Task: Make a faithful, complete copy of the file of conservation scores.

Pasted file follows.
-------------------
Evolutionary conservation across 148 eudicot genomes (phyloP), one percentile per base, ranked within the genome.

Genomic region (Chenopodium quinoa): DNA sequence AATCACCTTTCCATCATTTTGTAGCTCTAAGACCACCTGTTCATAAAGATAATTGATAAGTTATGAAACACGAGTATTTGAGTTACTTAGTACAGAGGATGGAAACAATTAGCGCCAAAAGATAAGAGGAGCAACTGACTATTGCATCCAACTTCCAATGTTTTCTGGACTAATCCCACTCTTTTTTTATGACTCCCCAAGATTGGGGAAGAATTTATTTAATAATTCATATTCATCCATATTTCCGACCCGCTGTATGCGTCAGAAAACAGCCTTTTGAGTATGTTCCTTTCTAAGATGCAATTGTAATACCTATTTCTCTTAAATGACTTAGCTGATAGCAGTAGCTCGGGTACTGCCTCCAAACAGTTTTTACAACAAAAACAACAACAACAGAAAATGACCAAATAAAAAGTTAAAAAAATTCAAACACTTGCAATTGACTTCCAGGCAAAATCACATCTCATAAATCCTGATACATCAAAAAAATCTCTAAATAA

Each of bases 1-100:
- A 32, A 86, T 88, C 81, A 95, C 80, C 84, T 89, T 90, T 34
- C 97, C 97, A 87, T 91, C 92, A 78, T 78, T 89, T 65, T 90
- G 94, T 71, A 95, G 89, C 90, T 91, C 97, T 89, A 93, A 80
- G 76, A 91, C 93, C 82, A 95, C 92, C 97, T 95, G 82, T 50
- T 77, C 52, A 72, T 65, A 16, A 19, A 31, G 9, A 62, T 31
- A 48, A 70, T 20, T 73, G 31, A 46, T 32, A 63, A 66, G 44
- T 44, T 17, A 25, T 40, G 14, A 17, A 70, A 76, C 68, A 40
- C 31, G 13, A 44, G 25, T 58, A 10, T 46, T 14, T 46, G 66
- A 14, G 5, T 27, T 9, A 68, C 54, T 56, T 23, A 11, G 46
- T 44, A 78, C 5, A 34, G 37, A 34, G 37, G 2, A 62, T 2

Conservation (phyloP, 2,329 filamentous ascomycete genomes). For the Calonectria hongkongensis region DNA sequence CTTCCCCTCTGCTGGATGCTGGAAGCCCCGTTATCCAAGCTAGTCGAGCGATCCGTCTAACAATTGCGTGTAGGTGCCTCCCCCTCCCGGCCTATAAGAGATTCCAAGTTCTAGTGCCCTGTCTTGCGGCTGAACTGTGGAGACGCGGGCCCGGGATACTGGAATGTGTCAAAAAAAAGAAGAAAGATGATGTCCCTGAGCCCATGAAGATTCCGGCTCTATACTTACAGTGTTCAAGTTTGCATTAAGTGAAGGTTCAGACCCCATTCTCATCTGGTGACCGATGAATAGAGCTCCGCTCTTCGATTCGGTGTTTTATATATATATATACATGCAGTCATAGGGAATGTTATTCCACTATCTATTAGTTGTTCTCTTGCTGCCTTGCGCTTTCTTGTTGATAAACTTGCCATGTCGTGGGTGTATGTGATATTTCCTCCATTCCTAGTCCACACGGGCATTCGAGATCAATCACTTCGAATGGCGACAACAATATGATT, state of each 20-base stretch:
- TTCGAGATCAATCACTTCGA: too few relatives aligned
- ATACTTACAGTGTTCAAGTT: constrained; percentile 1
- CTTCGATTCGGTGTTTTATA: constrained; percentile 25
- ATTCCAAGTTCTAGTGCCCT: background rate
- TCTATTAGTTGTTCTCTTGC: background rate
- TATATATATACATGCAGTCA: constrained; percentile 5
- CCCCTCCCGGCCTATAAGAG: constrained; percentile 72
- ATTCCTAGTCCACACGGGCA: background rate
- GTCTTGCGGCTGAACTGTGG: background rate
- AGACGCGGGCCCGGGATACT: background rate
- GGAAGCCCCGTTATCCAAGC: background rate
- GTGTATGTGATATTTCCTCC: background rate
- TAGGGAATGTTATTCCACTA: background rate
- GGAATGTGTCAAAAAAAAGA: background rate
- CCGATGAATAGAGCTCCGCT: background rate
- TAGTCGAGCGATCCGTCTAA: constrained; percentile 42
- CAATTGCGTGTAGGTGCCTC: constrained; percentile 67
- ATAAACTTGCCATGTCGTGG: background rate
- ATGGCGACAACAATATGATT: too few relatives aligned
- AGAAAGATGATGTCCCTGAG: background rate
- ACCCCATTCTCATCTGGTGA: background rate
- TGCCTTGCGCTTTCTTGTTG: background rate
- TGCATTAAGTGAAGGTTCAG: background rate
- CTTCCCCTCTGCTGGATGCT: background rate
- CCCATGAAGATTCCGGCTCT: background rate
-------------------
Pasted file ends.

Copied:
Evolutionary conservation across 148 eudicot genomes (phyloP), one percentile per base, ranked within the genome.

Genomic region (Chenopodium quinoa): DNA sequence AATCACCTTTCCATCATTTTGTAGCTCTAAGACCACCTGTTCATAAAGATAATTGATAAGTTATGAAACACGAGTATTTGAGTTACTTAGTACAGAGGATGGAAACAATTAGCGCCAAAAGATAAGAGGAGCAACTGACTATTGCATCCAACTTCCAATGTTTTCTGGACTAATCCCACTCTTTTTTTATGACTCCCCAAGATTGGGGAAGAATTTATTTAATAATTCATATTCATCCATATTTCCGACCCGCTGTATGCGTCAGAAAACAGCCTTTTGAGTATGTTCCTTTCTAAGATGCAATTGTAATACCTATTTCTCTTAAATGACTTAGCTGATAGCAGTAGCTCGGGTACTGCCTCCAAACAGTTTTTACAACAAAAACAACAACAACAGAAAATGACCAAATAAAAAGTTAAAAAAATTCAAACACTTGCAATTGACTTCCAGGCAAAATCACATCTCATAAATCCTGATACATCAAAAAAATCTCTAAATAA

Each of bases 1-100:
- A 32, A 86, T 88, C 81, A 95, C 80, C 84, T 89, T 90, T 34
- C 97, C 97, A 87, T 91, C 92, A 78, T 78, T 89, T 65, T 90
- G 94, T 71, A 95, G 89, C 90, T 91, C 97, T 89, A 93, A 80
- G 76, A 91, C 93, C 82, A 95, C 92, C 97, T 95, G 82, T 50
- T 77, C 52, A 72, T 65, A 16, A 19, A 31, G 9, A 62, T 31
- A 48, A 70, T 20, T 73, G 31, A 46, T 32, A 63, A 66, G 44
- T 44, T 17, A 25, T 40, G 14, A 17, A 70, A 76, C 68, A 40
- C 31, G 13, A 44, G 25, T 58, A 10, T 46, T 14, T 46, G 66
- A 14, G 5, T 27, T 9, A 68, C 54, T 56, T 23, A 11, G 46
- T 44, A 78, C 5, A 34, G 37, A 34, G 37, G 2, A 62, T 2

Conservation (phyloP, 2,329 filamentous ascomycete genomes). For the Calonectria hongkongensis region DNA sequence CTTCCCCTCTGCTGGATGCTGGAAGCCCCGTTATCCAAGCTAGTCGAGCGATCCGTCTAACAATTGCGTGTAGGTGCCTCCCCCTCCCGGCCTATAAGAGATTCCAAGTTCTAGTGCCCTGTCTTGCGGCTGAACTGTGGAGACGCGGGCCCGGGATACTGGAATGTGTCAAAAAAAAGAAGAAAGATGATGTCCCTGAGCCCATGAAGATTCCGGCTCTATACTTACAGTGTTCAAGTTTGCATTAAGTGAAGGTTCAGACCCCATTCTCATCTGGTGACCGATGAATAGAGCTCCGCTCTTCGATTCGGTGTTTTATATATATATATACATGCAGTCATAGGGAATGTTATTCCACTATCTATTAGTTGTTCTCTTGCTGCCTTGCGCTTTCTTGTTGATAAACTTGCCATGTCGTGGGTGTATGTGATATTTCCTCCATTCCTAGTCCACACGGGCATTCGAGATCAATCACTTCGAATGGCGACAACAATATGATT, state of each 20-base stretch:
- TTCGAGATCAATCACTTCGA: too few relatives aligned
- ATACTTACAGTGTTCAAGTT: constrained; percentile 1
- CTTCGATTCGGTGTTTTATA: constrained; percentile 25
- ATTCCAAGTTCTAGTGCCCT: background rate
- TCTATTAGTTGTTCTCTTGC: background rate
- TATATATATACATGCAGTCA: constrained; percentile 5
- CCCCTCCCGGCCTATAAGAG: constrained; percentile 72
- ATTCCTAGTCCACACGGGCA: background rate
- GTCTTGCGGCTGAACTGTGG: background rate
- AGACGCGGGCCCGGGATACT: background rate
- GGAAGCCCCGTTATCCAAGC: background rate
- GTGTATGTGATATTTCCTCC: background rate
- TAGGGAATGTTATTCCACTA: background rate
- GGAATGTGTCAAAAAAAAGA: background rate
- CCGATGAATAGAGCTCCGCT: background rate
- TAGTCGAGCGATCCGTCTAA: constrained; percentile 42
- CAATTGCGTGTAGGTGCCTC: constrained; percentile 67
- ATAAACTTGCCATGTCGTGG: background rate
- ATGGCGACAACAATATGATT: too few relatives aligned
- AGAAAGATGATGTCCCTGAG: background rate
- ACCCCATTCTCATCTGGTGA: background rate
- TGCCTTGCGCTTTCTTGTTG: background rate
- TGCATTAAGTGAAGGTTCAG: background rate
- CTTCCCCTCTGCTGGATGCT: background rate
- CCCATGAAGATTCCGGCTCT: background rate